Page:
I think once you get to a certain age, it's inevitable that you will have experienced grief in some form - be it the loss of a loved one, or witnessing a close friend suffer the loss of a loved one. But it can also be the grief of moving away from your best friend, changing schools, your dad moving out of home, or losing your pet. There is also the grief we feel collectively as a human race when we mourn the loss of habitat or another animal becomes extinct.

There are some stories I wouldn't attempt to write as I don't feel I have experienced them authentically, but something like grief is so universal and something that we all experience in some form, that's it's actually relatively easy to write about.

9. What do you think of Levi Penfold's illustrations for The Last Bear? Do you have a favourite?

When I first saw the cover I was absolutely blown away! With the cover and the inside art, he has captured the emotion of the book so perfectly whilst at the same time, showcasing the sweeping Arctic landscape. There are so many inside illustrations I just love - but my favourite is probably the one of Bear and April on top of the mountain. That was a lovely chapter to write and it was pivotal in the direction of their story.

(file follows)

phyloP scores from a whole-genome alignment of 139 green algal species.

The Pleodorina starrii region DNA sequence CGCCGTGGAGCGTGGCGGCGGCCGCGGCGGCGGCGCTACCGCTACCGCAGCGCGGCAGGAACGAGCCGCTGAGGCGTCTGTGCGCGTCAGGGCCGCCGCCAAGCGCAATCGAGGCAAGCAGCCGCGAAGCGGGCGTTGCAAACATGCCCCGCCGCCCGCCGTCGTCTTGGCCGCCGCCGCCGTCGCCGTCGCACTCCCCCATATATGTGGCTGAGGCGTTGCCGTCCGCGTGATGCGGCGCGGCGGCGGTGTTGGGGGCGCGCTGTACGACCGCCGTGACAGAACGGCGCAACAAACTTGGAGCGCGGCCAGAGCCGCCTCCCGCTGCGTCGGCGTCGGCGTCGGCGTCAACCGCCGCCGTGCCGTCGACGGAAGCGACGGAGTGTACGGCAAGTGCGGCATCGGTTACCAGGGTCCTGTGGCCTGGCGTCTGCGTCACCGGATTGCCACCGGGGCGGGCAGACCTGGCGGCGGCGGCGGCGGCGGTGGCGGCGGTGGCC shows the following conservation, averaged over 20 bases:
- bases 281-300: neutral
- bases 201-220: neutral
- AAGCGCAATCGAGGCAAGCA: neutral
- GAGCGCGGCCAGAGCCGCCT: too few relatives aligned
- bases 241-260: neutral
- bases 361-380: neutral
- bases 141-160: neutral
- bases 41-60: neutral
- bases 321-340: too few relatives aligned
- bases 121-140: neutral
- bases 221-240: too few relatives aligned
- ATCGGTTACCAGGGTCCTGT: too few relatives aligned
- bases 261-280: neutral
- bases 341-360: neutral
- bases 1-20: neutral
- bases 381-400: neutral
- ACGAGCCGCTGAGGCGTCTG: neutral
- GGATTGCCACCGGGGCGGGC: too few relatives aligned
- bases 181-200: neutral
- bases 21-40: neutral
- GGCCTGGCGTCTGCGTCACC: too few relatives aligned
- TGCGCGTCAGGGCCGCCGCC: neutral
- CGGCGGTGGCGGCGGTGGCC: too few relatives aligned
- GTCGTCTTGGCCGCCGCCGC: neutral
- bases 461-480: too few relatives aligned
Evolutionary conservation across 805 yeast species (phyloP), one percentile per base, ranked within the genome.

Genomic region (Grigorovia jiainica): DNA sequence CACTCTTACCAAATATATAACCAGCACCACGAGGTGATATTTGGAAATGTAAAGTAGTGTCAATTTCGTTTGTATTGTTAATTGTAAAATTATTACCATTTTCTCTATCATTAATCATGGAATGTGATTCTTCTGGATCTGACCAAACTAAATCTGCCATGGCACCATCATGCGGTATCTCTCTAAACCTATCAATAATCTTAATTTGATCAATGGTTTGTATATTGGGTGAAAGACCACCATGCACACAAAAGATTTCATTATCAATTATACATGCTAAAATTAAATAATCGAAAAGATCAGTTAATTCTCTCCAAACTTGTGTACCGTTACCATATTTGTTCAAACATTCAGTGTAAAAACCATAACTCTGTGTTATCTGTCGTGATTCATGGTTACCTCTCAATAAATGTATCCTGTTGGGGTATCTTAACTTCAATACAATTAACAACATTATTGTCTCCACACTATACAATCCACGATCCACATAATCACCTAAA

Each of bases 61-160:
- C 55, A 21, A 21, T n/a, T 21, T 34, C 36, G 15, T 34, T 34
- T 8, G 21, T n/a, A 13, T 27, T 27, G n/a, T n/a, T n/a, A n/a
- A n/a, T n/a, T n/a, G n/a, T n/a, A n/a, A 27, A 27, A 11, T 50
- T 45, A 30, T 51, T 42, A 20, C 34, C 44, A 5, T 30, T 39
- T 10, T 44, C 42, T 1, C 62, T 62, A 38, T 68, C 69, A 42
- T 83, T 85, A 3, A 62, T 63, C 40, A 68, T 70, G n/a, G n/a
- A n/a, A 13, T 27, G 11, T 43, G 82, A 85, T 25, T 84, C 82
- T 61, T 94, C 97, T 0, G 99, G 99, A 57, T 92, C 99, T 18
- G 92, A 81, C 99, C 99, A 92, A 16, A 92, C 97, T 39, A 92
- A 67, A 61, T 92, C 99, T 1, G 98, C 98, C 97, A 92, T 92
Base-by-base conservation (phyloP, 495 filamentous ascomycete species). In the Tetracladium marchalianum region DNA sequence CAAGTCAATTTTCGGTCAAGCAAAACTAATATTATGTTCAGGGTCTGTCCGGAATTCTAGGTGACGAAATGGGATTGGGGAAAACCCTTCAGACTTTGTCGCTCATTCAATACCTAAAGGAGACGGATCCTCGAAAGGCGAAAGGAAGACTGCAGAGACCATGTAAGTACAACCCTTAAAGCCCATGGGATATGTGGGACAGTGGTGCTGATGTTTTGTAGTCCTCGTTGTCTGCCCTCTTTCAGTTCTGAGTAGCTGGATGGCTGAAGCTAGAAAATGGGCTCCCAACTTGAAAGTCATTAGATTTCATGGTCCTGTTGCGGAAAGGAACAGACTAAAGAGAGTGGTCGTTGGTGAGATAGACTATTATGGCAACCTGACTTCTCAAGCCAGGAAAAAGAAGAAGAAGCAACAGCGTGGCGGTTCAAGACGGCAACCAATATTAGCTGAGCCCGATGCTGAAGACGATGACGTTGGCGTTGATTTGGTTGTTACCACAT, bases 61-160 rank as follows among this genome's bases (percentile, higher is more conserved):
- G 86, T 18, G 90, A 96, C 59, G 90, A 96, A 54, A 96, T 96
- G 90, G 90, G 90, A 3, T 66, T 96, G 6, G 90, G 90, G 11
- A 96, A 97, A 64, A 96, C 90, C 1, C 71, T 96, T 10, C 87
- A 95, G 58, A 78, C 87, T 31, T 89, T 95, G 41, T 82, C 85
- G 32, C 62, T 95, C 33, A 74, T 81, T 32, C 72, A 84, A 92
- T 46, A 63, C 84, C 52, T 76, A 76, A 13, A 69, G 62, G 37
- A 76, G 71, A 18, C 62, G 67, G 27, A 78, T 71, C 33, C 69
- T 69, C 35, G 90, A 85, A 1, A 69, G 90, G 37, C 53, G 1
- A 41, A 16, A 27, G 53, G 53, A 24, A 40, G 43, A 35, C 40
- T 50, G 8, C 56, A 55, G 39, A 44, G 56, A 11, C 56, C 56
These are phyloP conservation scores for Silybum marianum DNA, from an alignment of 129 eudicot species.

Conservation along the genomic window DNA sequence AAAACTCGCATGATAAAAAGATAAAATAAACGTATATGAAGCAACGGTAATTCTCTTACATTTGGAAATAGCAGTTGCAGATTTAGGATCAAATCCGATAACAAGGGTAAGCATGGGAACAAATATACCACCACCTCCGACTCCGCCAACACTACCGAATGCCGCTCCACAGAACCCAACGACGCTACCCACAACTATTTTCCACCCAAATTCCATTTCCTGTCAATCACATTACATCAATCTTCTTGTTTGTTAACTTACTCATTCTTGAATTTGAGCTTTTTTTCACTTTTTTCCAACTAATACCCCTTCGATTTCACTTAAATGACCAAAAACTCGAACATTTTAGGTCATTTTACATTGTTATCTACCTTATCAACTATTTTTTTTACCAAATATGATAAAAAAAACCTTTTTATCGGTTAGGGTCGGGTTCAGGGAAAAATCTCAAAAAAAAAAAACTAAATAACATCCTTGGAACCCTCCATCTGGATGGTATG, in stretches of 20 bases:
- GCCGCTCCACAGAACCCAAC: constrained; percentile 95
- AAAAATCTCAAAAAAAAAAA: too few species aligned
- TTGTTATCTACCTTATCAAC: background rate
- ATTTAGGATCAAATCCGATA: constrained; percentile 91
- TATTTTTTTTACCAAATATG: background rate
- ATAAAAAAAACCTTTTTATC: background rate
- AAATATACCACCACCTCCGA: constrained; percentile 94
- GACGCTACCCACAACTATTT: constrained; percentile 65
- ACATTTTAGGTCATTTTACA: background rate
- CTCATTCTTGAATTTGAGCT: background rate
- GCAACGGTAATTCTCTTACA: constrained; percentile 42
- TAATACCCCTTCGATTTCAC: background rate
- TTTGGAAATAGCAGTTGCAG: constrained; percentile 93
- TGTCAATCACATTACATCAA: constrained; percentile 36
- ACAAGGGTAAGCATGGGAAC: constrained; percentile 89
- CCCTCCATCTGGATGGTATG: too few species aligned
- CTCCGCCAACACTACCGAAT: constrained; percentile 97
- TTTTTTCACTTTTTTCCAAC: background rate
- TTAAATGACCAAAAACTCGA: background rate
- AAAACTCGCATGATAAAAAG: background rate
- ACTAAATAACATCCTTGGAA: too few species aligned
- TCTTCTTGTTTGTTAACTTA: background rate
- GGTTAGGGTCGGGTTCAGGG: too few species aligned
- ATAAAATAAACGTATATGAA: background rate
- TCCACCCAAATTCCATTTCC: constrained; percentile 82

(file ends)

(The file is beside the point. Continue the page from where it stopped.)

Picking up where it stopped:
10. What are you writing about for your next book?

My next book is set off the west coast of America and may feature a rather large sea mammal!

11. April gets very close to Bear - were you like that with your pets as a child? Which was your favourite?

Absolutely. This book was completely born out of my own love for animals. At seven, I used to wear my cat around my neck as a scarf and she was my best friend. I am fascinated by the bond that some children can have with animals - just how instinctive and beautiful it is, even without words.

12. What's the best children's book you read in the past year, and where is your favourite place to read?

Oh, this is such a tough question as I have read SO many fantastic books. Can I cheat and name three? A Clock of Stars by Francesca Gibbons, Bloom by Nicola Skinner and The Girl Who Stole an Elephant by Nizrana Farook.

I can literally read ANYWHERE! But my favourite place is snuggled up in front of the fire with my cat on my lap.

13. When we can all travel again, what's going to be your top destination?

I would love to go to Svalbard to see the polar bears in real life and to raise even more awareness of their plight.